As I am currently between jobs (my new job doesn’t start till July 3), I am taking a three-week holiday to Thailand (I have a friend at the Dhammakaya Temple just outside of Bangkok).

I packed up some of my stuff and sent it to the new school, which is in Cheongju. Other stuff I am storing with a friend in Pyeongtaek, and the things I don’t need I am leaving behind for the next occupant of the apartment. The rest I am taking with me to Thailand. So this morning, I left my apartment in Pyeongtaek for the last time and headed to the train station.

I got a pleasant surprise, as some of my friends and former colleagues were setting up a food stall fundraiser outside of the station. I chatted for a while and got a hot dog, which was good as I hadn’t had any breakfast.

After arriving at Seoul Station, I found the storage lockers. Unlike the coin lockers in Japan, these involved a sophisticated piece of electronic equipment, including a fingerprint reader which is used to identify the customer when she or he collects the luggage at the end. The machine told me all the lockers were full, but there was clearly one open (but my CPAP machine didn’t fit as well as the suitcase). A Japanese couple came along and reclaimed their luggage, which was stored in the biggest size locker, which I used.

After some lunch, I caught the subway to Yongsan Station, and then took a bus to the National Museum of Korea.

National Museum of Korea as seen from the entrance.

We all had to put our bags through a metal detector to be allowed to enter. While I was waiting in line, I met a young lady from Spain who I chatted to while we were waiting. She told me she was Basque. I’d never met a Basque before!

I went to the third and top floor and started in the Asian Art section. They had exhibits from India, China, Vietnam and Japan. Some of the Chinese exhibits dated back to the 6th century CE. There isn’t a lot that old in New Zealand museums!

The Buddhist Art exhibit consisted of statues of Buddhas and Bodhisattvas, many from the Goryeo period (918-1392).

There were a number of Korean wooden boxes decorated with mother-of-pearl on display.

On the second floor was calligraphy and painting, but there were a lot more paintings than calligraphy exhibitions. Many of the Korean paintings featured flowers and birds. There was also a Buddhist painting section, which featured paintings of the Kings of Hell, as well as a painting of Amitabha Buddha presiding over Sukhavati (the Western Paraside). This painting was similar to ones I’d seen in temples here in Korea.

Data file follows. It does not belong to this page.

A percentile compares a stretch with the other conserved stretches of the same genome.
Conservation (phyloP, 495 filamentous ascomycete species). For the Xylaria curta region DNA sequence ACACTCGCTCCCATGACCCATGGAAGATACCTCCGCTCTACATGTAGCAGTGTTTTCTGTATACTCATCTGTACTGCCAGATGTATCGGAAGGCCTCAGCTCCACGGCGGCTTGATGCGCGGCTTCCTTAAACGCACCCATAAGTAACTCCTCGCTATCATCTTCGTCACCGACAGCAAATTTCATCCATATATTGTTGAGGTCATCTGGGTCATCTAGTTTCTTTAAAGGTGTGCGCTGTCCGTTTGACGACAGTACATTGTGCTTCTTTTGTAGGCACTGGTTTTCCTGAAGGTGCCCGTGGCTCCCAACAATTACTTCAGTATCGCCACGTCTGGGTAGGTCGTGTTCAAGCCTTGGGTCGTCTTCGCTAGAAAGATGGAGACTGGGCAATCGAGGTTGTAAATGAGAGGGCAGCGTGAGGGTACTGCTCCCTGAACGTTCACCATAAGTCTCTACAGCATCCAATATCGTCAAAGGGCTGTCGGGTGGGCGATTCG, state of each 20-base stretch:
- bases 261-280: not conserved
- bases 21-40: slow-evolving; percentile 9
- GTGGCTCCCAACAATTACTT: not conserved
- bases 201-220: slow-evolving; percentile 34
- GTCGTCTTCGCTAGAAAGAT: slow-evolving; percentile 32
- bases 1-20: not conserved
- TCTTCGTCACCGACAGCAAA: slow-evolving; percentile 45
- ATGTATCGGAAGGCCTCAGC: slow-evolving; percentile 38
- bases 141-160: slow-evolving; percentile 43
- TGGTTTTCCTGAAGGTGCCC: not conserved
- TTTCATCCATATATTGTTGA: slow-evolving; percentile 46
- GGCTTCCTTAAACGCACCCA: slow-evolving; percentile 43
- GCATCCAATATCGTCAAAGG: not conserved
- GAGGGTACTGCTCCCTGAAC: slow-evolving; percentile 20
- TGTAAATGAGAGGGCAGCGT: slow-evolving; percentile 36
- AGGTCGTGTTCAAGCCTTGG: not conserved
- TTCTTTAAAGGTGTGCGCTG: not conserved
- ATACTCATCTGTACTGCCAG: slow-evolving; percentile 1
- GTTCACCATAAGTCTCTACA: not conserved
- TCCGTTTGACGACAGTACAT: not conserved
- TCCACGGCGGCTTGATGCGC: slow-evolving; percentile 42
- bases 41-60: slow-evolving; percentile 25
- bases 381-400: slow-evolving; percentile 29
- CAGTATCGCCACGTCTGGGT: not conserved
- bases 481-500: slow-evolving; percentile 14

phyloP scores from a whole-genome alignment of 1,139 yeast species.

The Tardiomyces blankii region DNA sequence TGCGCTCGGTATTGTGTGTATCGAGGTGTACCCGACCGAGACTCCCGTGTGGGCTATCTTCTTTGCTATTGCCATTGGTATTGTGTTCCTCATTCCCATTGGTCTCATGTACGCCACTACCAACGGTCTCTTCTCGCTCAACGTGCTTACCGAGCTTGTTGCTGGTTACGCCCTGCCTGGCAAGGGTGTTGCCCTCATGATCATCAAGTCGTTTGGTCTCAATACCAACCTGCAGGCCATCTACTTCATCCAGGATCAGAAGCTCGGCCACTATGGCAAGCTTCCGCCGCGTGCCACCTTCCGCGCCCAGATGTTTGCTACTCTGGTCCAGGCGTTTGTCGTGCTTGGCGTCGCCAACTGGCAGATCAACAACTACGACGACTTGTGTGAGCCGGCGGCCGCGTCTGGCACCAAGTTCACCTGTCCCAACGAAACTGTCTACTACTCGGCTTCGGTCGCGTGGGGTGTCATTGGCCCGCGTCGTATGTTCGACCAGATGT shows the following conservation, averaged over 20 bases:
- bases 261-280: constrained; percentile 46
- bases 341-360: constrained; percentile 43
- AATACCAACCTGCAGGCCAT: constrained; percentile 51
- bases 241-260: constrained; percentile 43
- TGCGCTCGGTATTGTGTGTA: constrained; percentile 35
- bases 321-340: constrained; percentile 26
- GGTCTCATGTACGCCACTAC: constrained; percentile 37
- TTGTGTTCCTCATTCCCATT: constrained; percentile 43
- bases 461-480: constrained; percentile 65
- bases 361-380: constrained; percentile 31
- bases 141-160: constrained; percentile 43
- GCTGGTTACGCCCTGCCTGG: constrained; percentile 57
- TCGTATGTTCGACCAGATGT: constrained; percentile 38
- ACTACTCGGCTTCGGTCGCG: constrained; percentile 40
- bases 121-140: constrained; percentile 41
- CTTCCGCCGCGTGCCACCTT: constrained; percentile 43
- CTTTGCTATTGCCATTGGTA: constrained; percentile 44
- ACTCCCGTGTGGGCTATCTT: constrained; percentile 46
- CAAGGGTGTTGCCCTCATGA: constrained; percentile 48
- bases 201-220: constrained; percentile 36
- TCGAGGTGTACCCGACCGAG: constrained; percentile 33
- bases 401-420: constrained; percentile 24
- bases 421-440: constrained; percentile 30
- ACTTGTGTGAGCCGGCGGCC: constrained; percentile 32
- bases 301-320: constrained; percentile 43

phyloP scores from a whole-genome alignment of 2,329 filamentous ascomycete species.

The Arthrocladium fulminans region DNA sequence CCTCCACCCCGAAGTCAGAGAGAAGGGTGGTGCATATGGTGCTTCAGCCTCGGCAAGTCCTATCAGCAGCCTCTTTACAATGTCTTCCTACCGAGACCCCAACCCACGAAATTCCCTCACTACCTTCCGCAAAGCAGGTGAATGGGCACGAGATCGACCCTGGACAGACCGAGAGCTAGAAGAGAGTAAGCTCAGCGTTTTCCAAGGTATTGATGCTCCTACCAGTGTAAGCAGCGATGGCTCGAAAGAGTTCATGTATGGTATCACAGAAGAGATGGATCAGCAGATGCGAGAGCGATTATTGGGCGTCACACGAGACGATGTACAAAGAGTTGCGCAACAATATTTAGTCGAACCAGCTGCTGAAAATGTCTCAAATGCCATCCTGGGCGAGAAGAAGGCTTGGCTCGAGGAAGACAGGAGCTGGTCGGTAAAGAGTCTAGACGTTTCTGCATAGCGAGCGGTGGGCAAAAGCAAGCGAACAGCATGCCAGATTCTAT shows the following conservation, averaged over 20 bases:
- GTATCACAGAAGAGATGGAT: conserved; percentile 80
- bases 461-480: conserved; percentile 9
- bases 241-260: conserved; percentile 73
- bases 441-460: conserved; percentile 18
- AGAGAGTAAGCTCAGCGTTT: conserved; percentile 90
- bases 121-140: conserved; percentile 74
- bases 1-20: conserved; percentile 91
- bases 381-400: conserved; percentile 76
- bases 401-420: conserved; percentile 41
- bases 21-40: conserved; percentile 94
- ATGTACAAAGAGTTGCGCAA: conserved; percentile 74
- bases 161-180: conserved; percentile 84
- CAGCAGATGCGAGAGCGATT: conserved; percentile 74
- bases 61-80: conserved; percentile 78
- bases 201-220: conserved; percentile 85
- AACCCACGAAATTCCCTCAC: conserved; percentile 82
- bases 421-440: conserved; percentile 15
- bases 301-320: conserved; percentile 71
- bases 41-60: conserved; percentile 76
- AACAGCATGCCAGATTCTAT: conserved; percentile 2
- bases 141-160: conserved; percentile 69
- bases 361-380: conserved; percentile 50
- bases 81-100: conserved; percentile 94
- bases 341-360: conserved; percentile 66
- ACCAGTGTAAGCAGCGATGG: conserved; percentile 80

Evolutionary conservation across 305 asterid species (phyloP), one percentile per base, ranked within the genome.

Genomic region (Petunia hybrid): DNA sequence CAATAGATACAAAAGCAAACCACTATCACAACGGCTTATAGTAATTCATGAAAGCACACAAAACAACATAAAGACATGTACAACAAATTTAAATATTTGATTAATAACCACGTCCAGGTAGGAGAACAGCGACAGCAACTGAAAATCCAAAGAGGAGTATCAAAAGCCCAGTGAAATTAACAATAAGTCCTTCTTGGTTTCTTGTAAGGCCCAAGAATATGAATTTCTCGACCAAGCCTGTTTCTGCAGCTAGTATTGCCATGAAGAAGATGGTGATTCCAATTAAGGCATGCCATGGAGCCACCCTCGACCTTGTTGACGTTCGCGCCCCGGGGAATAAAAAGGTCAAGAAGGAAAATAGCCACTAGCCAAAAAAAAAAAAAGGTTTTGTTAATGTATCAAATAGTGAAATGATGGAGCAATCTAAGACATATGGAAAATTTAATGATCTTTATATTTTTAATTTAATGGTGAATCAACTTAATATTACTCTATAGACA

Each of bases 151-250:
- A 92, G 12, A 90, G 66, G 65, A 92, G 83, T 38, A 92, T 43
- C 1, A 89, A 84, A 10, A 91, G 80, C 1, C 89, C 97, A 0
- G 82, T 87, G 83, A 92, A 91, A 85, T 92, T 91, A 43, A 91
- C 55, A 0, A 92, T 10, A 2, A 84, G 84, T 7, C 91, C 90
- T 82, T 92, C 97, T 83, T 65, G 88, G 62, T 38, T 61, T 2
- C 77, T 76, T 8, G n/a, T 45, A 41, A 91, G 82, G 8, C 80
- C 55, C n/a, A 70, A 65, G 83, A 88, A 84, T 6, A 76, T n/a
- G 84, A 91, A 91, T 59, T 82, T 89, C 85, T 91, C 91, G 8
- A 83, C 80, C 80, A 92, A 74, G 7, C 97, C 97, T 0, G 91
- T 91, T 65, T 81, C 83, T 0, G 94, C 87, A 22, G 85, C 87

There were also a number of private collections on the second floor. It was in one of these (I think) that an unusual exhibit was on display: a Corinthian Greek helmet from around 800-700 BCE. The reason that this helmet was here was that a Greek newspaper had acquired it and promised to give it to the winner of the marathon in the 1936 Berlin Olympics. The winner was a Korean, Sohn Kee Chung, who had to compete using the Japanese version of his name, Son Kitei (due to Korea being under Japanese control at the time). He also refused to acknowledge the Japanese national anthem at his award ceremony. But he didn’t get the helmet, as the International Olympic Committee said that presenting a valuable gift to the winner of an event would violate its amateur rules. The helmet went to a Berlin museum but was finally awarded to Sohn in 1986, and in 1987 he donated it to the Korean government It was designated the 904th treasure of South Korea.

The helmet.

After looking at the exhibits in the other private collections, I went down to the first floor. These galleries covered the history of Korea, and the first one I looked at was about the Korean Empire (1897-1910). King Gojong declared himself Emperor Gojong, and began a series of modernizations to Korea. However, the Japanese and Russians fought a war in the early 1900s, and in 1910, Japan annexed Korea with the signing of the Japan-Korea Treaty of 1910 (which the exhibit claimed was invalid as it was not signed by the Korean Emperor).

I didn’t look round all the galleries on the first floor, as my back was sore from carrying my backpack (which didn’t seem heavy this morning). I got a bus back into Seoul and briefly visited the Joygesa. After getting a mobile card reader from Daiso, I made my way back to Seoul Station where I had dinner. Then I caught the Airport Railroad to Incheon Airport, where I am now (sitting near a charging station). My flight to Thailand leaves at 5:50am on Sunday.

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